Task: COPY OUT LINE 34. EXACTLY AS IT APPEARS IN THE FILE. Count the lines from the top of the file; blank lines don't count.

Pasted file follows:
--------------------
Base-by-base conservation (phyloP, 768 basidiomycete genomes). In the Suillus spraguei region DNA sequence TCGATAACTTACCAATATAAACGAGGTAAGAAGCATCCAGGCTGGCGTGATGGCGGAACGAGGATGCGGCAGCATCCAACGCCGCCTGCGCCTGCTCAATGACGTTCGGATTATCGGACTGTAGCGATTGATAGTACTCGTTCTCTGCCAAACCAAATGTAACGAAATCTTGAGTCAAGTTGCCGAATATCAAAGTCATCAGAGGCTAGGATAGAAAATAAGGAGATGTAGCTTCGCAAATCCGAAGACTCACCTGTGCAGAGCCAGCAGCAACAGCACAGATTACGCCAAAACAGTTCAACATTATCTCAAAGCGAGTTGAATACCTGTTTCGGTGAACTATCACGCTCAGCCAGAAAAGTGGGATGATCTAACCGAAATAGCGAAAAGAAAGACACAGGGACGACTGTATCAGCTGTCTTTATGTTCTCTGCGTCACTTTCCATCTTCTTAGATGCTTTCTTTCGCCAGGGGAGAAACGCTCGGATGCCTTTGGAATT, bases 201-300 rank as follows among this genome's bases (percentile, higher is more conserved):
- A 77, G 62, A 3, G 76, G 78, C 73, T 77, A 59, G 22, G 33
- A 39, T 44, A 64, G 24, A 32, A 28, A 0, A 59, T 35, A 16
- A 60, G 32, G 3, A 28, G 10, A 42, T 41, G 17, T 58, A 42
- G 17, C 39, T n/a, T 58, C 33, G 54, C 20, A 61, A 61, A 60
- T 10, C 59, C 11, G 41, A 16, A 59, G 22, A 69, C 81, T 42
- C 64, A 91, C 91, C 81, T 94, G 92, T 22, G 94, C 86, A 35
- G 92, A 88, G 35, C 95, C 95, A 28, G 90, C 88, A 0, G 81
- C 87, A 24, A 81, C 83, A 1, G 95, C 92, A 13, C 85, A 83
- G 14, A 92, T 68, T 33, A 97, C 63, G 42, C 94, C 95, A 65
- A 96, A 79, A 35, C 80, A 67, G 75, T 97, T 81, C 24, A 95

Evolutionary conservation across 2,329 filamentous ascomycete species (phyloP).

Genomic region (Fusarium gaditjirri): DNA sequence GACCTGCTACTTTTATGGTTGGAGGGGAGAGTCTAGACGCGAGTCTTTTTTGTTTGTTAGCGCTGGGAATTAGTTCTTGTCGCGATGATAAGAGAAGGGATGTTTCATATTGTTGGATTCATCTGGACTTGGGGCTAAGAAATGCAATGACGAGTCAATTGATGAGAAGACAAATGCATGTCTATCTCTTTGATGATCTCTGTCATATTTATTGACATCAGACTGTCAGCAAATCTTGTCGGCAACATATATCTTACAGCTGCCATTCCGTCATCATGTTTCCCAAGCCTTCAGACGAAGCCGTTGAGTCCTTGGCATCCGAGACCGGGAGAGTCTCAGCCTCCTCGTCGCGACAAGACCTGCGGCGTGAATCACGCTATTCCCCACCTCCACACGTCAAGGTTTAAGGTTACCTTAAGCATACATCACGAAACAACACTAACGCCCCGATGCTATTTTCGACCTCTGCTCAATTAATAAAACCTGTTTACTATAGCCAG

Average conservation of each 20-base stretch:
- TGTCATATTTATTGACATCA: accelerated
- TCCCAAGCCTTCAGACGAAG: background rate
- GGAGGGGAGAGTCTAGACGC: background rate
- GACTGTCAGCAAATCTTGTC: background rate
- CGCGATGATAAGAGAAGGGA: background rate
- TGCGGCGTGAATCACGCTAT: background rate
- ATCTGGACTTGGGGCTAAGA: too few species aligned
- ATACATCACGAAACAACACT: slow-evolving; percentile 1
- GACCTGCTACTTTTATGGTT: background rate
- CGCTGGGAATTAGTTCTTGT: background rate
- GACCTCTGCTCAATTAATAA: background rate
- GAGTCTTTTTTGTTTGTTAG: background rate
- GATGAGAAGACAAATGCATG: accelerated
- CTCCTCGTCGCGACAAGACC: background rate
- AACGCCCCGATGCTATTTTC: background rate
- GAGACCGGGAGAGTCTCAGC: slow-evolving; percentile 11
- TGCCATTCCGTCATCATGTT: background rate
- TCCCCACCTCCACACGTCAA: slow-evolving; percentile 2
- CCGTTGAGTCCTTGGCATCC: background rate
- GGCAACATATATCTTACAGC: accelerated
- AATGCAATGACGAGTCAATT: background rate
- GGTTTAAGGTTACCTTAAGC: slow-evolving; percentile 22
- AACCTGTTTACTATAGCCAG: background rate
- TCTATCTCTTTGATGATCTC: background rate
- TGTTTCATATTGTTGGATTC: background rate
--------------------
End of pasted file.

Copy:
- GGCAACATATATCTTACAGC: accelerated